Nuts & Bolts - Case Study: CheapAir Customers Stay on Board With Email
Ahead of its time, CheapAir switched from being a phone-to-FedEx travel service to an entirely online entity in 2001. Although Orbitz joined the Web ranks that year—and Expedia and Travelocity had already been there since the late '90s—most travelers were still booking flights offline.
So says Gregory Samson, vice president of marketing at Calabasas, Calif.-based travel site CheapAir. But as "with-it" as CheapAir was, the company's email system was woefully behind the times when Samson came on board in October 2010. Campaigns took 24 hours to send and, while sending, it almost seemed as if the lights dimmed—the servers were so taxed that the rest of the company's computing needs came in second.
"I've tried to block it out of my mind at this point," Samson jokes.
Samson set a priority of improving the email system so his marketing team could better communicate with customers. In the first quarter of 2011, CheapAir hired Redwood City, Calif.-based email service provider StrongMail.
The tool adapted to CheapAir's data model and, very quickly, the travel company doubled email frequency to the 1.5 million customers in its database. Samson says subscribers now receive marketing emails twice a week, in addition to any ticketing confirmations or requested special alerts.
"We communicate with our customers to send them the latest airfare deals and cheap airline ticket offers from their city to popular destinations," he says. "And also to send … a targeted set of the best vacation deals for them."
CheapAir also can segment customers and tailor campaigns based on analytics—two new capabilities.
"Once a data source is available to us as a marketing team, we can run with it," Samson explains. "We can improvise and evolve the communication using that data pretty freely."
Even non-technical members of the marketing team can create campaigns now. Before, Samson says campaign creation involved customized work from the information technology team.
Email is the No. 1 channel CheapAir uses to retain customers, according to Samson. Since adding the new ESP, sales credited to that customer segment grew 112 percent from the first half of 2011 to the first half of 2012. That happened because CheapAir grew its subscriber base by 500,000 during that timeframe, or nearly 50 percent.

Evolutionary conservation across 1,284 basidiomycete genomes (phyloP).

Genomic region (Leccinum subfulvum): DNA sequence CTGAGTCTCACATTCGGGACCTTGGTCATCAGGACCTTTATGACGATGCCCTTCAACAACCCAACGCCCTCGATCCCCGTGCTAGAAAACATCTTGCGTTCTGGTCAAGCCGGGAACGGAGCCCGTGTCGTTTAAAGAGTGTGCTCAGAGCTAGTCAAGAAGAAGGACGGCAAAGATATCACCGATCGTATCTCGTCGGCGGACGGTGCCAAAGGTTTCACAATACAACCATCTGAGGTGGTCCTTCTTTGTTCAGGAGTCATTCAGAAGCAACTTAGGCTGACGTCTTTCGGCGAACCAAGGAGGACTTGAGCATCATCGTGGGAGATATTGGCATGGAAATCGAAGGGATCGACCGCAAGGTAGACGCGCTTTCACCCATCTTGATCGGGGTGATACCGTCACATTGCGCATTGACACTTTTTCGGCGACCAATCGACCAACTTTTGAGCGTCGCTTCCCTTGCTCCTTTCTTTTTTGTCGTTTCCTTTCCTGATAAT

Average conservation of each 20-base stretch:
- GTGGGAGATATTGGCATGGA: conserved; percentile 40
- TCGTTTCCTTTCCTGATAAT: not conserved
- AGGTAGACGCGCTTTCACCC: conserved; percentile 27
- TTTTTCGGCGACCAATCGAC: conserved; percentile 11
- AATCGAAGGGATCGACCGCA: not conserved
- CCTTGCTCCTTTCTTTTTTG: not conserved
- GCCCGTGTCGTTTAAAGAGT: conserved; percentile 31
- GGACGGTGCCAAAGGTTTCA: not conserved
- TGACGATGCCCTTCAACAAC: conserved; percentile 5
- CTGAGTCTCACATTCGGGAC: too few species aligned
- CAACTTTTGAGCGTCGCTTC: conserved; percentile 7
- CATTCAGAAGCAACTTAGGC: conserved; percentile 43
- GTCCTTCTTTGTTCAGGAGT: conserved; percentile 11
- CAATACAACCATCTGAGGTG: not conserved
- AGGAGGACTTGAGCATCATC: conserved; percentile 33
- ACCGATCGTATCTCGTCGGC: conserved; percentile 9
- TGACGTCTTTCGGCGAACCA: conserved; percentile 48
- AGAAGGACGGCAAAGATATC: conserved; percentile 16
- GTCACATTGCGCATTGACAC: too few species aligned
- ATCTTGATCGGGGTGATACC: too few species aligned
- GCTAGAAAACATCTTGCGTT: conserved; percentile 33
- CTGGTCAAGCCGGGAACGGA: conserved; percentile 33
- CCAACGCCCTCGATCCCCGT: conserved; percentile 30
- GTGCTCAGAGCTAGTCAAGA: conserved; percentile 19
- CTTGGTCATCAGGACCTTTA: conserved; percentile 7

CheapAir's marketing team pays attention to when customers open emails and sometimes even chooses to lower the volume of emails and slow down delivery to achieve optimal results—using only a small percentage of the new email system's throughput capabilities. And now, the lights don't figuratively dim because the ESP servers are offsite.
"Now we work like clockwork," Samson says. "And, beyond that, we're also testing and optimizing things like when we send our messages and are able to tell through the analytics and data that we have. Not only do we get the message out when we want to get it out, but we are also sending at more optimal times based on the data that we have."
Monthly deliverability percentages now average in the high 90s, but there's no old data to use for comparison, Samson points out.
Thanks to these changes, Samson is able to look to the future so that CheapAir can again be ahead of its time—and even ahead of its customers' final purchasing decisions.
Samson wants to pursue predictive modeling. "I think that there are ways we can look at our information and our communications and not only segment, but start to become predictive of what customers want and need and to meet that, even before we've had the customer express that. So that would be the dream and, I think, the direction we will be going."